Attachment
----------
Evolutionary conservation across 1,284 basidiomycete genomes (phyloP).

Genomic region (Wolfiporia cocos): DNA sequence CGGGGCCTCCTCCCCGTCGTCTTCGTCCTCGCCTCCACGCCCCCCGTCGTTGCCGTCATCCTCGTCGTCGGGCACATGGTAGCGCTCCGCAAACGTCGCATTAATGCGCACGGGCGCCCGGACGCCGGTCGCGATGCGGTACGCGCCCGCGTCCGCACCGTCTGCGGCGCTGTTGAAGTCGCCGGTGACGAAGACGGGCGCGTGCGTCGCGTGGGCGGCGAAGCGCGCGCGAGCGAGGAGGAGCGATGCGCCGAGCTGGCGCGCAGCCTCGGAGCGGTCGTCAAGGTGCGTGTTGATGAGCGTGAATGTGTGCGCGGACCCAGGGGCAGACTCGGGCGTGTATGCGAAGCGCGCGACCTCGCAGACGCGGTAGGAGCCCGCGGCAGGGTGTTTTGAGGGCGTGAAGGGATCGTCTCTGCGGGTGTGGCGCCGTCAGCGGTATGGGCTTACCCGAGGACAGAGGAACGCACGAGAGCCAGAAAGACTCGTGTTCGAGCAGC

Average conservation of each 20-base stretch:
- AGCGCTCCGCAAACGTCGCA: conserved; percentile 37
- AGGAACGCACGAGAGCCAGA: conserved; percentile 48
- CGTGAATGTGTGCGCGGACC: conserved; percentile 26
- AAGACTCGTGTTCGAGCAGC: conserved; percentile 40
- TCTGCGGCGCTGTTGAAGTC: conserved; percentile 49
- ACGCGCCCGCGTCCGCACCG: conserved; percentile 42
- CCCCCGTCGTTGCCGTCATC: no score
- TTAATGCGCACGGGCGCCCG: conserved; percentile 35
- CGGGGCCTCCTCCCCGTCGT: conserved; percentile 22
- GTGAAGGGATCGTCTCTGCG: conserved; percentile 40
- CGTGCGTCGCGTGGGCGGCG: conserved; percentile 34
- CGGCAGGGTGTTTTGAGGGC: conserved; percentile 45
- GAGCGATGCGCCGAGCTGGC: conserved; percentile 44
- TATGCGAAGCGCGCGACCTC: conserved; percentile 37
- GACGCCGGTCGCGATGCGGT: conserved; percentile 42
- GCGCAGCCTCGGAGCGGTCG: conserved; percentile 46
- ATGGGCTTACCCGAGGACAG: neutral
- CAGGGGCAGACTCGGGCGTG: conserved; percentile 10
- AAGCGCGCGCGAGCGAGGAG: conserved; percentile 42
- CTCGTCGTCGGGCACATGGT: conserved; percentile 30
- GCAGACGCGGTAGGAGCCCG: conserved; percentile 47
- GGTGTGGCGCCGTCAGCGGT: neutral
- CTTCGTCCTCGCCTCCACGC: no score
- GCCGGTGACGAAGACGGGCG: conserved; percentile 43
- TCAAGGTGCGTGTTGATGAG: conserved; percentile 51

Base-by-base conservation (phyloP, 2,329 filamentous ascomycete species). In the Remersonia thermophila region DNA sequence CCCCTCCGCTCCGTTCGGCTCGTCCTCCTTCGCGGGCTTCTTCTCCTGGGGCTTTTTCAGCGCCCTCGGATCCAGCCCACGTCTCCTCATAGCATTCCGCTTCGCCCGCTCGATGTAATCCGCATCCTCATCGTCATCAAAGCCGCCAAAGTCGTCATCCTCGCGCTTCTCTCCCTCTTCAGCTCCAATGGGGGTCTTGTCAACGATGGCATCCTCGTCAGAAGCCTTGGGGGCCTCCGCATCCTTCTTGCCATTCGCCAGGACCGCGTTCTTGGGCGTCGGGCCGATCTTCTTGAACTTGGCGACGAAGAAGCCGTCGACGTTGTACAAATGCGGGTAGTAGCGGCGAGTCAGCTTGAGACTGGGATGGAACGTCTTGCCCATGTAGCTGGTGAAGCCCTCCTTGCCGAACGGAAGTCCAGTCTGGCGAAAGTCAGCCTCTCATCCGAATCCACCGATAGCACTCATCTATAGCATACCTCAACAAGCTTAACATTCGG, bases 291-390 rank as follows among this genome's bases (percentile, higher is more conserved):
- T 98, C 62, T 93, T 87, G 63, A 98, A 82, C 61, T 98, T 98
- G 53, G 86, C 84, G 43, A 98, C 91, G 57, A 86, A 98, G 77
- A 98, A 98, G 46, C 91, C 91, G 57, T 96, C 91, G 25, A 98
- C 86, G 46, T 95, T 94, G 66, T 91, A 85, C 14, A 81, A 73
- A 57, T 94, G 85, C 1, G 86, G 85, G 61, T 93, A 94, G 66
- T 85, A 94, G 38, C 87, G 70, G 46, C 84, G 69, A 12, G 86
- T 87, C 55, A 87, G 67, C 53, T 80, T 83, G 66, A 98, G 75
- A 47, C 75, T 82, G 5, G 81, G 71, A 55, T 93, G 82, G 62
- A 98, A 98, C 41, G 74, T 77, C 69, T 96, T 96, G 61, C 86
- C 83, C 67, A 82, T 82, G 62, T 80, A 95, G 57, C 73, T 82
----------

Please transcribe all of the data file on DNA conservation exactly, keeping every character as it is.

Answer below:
Evolutionary conservation across 1,284 basidiomycete genomes (phyloP).

Genomic region (Wolfiporia cocos): DNA sequence CGGGGCCTCCTCCCCGTCGTCTTCGTCCTCGCCTCCACGCCCCCCGTCGTTGCCGTCATCCTCGTCGTCGGGCACATGGTAGCGCTCCGCAAACGTCGCATTAATGCGCACGGGCGCCCGGACGCCGGTCGCGATGCGGTACGCGCCCGCGTCCGCACCGTCTGCGGCGCTGTTGAAGTCGCCGGTGACGAAGACGGGCGCGTGCGTCGCGTGGGCGGCGAAGCGCGCGCGAGCGAGGAGGAGCGATGCGCCGAGCTGGCGCGCAGCCTCGGAGCGGTCGTCAAGGTGCGTGTTGATGAGCGTGAATGTGTGCGCGGACCCAGGGGCAGACTCGGGCGTGTATGCGAAGCGCGCGACCTCGCAGACGCGGTAGGAGCCCGCGGCAGGGTGTTTTGAGGGCGTGAAGGGATCGTCTCTGCGGGTGTGGCGCCGTCAGCGGTATGGGCTTACCCGAGGACAGAGGAACGCACGAGAGCCAGAAAGACTCGTGTTCGAGCAGC

Average conservation of each 20-base stretch:
- AGCGCTCCGCAAACGTCGCA: conserved; percentile 37
- AGGAACGCACGAGAGCCAGA: conserved; percentile 48
- CGTGAATGTGTGCGCGGACC: conserved; percentile 26
- AAGACTCGTGTTCGAGCAGC: conserved; percentile 40
- TCTGCGGCGCTGTTGAAGTC: conserved; percentile 49
- ACGCGCCCGCGTCCGCACCG: conserved; percentile 42
- CCCCCGTCGTTGCCGTCATC: no score
- TTAATGCGCACGGGCGCCCG: conserved; percentile 35
- CGGGGCCTCCTCCCCGTCGT: conserved; percentile 22
- GTGAAGGGATCGTCTCTGCG: conserved; percentile 40
- CGTGCGTCGCGTGGGCGGCG: conserved; percentile 34
- CGGCAGGGTGTTTTGAGGGC: conserved; percentile 45
- GAGCGATGCGCCGAGCTGGC: conserved; percentile 44
- TATGCGAAGCGCGCGACCTC: conserved; percentile 37
- GACGCCGGTCGCGATGCGGT: conserved; percentile 42
- GCGCAGCCTCGGAGCGGTCG: conserved; percentile 46
- ATGGGCTTACCCGAGGACAG: neutral
- CAGGGGCAGACTCGGGCGTG: conserved; percentile 10
- AAGCGCGCGCGAGCGAGGAG: conserved; percentile 42
- CTCGTCGTCGGGCACATGGT: conserved; percentile 30
- GCAGACGCGGTAGGAGCCCG: conserved; percentile 47
- GGTGTGGCGCCGTCAGCGGT: neutral
- CTTCGTCCTCGCCTCCACGC: no score
- GCCGGTGACGAAGACGGGCG: conserved; percentile 43
- TCAAGGTGCGTGTTGATGAG: conserved; percentile 51

Base-by-base conservation (phyloP, 2,329 filamentous ascomycete species). In the Remersonia thermophila region DNA sequence CCCCTCCGCTCCGTTCGGCTCGTCCTCCTTCGCGGGCTTCTTCTCCTGGGGCTTTTTCAGCGCCCTCGGATCCAGCCCACGTCTCCTCATAGCATTCCGCTTCGCCCGCTCGATGTAATCCGCATCCTCATCGTCATCAAAGCCGCCAAAGTCGTCATCCTCGCGCTTCTCTCCCTCTTCAGCTCCAATGGGGGTCTTGTCAACGATGGCATCCTCGTCAGAAGCCTTGGGGGCCTCCGCATCCTTCTTGCCATTCGCCAGGACCGCGTTCTTGGGCGTCGGGCCGATCTTCTTGAACTTGGCGACGAAGAAGCCGTCGACGTTGTACAAATGCGGGTAGTAGCGGCGAGTCAGCTTGAGACTGGGATGGAACGTCTTGCCCATGTAGCTGGTGAAGCCCTCCTTGCCGAACGGAAGTCCAGTCTGGCGAAAGTCAGCCTCTCATCCGAATCCACCGATAGCACTCATCTATAGCATACCTCAACAAGCTTAACATTCGG, bases 291-390 rank as follows among this genome's bases (percentile, higher is more conserved):
- T 98, C 62, T 93, T 87, G 63, A 98, A 82, C 61, T 98, T 98
- G 53, G 86, C 84, G 43, A 98, C 91, G 57, A 86, A 98, G 77
- A 98, A 98, G 46, C 91, C 91, G 57, T 96, C 91, G 25, A 98
- C 86, G 46, T 95, T 94, G 66, T 91, A 85, C 14, A 81, A 73
- A 57, T 94, G 85, C 1, G 86, G 85, G 61, T 93, A 94, G 66
- T 85, A 94, G 38, C 87, G 70, G 46, C 84, G 69, A 12, G 86
- T 87, C 55, A 87, G 67, C 53, T 80, T 83, G 66, A 98, G 75
- A 47, C 75, T 82, G 5, G 81, G 71, A 55, T 93, G 82, G 62
- A 98, A 98, C 41, G 74, T 77, C 69, T 96, T 96, G 61, C 86
- C 83, C 67, A 82, T 82, G 62, T 80, A 95, G 57, C 73, T 82